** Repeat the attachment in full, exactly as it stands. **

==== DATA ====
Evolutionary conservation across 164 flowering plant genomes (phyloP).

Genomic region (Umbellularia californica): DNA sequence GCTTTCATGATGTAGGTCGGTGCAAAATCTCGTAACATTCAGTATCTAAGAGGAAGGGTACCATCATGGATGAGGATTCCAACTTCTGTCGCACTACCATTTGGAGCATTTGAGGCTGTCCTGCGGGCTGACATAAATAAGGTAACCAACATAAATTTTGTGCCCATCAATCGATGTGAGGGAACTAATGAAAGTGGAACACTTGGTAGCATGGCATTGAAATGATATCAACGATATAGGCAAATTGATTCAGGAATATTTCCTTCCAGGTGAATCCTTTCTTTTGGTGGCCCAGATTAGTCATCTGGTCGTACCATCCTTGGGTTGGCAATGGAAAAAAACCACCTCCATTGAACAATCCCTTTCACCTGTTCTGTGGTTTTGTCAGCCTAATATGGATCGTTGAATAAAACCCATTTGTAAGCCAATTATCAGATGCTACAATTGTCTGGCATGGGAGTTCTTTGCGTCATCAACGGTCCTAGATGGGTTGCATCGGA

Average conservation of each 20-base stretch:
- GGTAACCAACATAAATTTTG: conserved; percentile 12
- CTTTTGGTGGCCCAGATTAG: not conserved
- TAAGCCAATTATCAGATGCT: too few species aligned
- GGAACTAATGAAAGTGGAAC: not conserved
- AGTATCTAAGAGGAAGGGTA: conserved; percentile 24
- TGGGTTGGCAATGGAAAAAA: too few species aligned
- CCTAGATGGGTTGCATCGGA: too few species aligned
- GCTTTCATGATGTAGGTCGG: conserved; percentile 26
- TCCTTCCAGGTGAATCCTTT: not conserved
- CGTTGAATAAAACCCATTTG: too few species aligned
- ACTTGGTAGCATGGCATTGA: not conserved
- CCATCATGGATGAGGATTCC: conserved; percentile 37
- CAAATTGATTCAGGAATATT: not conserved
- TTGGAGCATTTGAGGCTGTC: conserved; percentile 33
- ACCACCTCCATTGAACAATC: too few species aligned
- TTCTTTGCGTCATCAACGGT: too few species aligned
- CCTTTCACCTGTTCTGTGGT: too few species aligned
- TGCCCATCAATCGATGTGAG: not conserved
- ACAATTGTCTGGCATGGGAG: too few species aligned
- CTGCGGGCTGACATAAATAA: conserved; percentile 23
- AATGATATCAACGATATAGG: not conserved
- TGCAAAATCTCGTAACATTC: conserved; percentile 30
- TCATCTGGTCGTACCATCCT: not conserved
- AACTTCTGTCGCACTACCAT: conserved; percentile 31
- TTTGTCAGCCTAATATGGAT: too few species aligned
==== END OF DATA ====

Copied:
Evolutionary conservation across 164 flowering plant genomes (phyloP).

Genomic region (Umbellularia californica): DNA sequence GCTTTCATGATGTAGGTCGGTGCAAAATCTCGTAACATTCAGTATCTAAGAGGAAGGGTACCATCATGGATGAGGATTCCAACTTCTGTCGCACTACCATTTGGAGCATTTGAGGCTGTCCTGCGGGCTGACATAAATAAGGTAACCAACATAAATTTTGTGCCCATCAATCGATGTGAGGGAACTAATGAAAGTGGAACACTTGGTAGCATGGCATTGAAATGATATCAACGATATAGGCAAATTGATTCAGGAATATTTCCTTCCAGGTGAATCCTTTCTTTTGGTGGCCCAGATTAGTCATCTGGTCGTACCATCCTTGGGTTGGCAATGGAAAAAAACCACCTCCATTGAACAATCCCTTTCACCTGTTCTGTGGTTTTGTCAGCCTAATATGGATCGTTGAATAAAACCCATTTGTAAGCCAATTATCAGATGCTACAATTGTCTGGCATGGGAGTTCTTTGCGTCATCAACGGTCCTAGATGGGTTGCATCGGA

Average conservation of each 20-base stretch:
- GGTAACCAACATAAATTTTG: conserved; percentile 12
- CTTTTGGTGGCCCAGATTAG: not conserved
- TAAGCCAATTATCAGATGCT: too few species aligned
- GGAACTAATGAAAGTGGAAC: not conserved
- AGTATCTAAGAGGAAGGGTA: conserved; percentile 24
- TGGGTTGGCAATGGAAAAAA: too few species aligned
- CCTAGATGGGTTGCATCGGA: too few species aligned
- GCTTTCATGATGTAGGTCGG: conserved; percentile 26
- TCCTTCCAGGTGAATCCTTT: not conserved
- CGTTGAATAAAACCCATTTG: too few species aligned
- ACTTGGTAGCATGGCATTGA: not conserved
- CCATCATGGATGAGGATTCC: conserved; percentile 37
- CAAATTGATTCAGGAATATT: not conserved
- TTGGAGCATTTGAGGCTGTC: conserved; percentile 33
- ACCACCTCCATTGAACAATC: too few species aligned
- TTCTTTGCGTCATCAACGGT: too few species aligned
- CCTTTCACCTGTTCTGTGGT: too few species aligned
- TGCCCATCAATCGATGTGAG: not conserved
- ACAATTGTCTGGCATGGGAG: too few species aligned
- CTGCGGGCTGACATAAATAA: conserved; percentile 23
- AATGATATCAACGATATAGG: not conserved
- TGCAAAATCTCGTAACATTC: conserved; percentile 30
- TCATCTGGTCGTACCATCCT: not conserved
- AACTTCTGTCGCACTACCAT: conserved; percentile 31
- TTTGTCAGCCTAATATGGAT: too few species aligned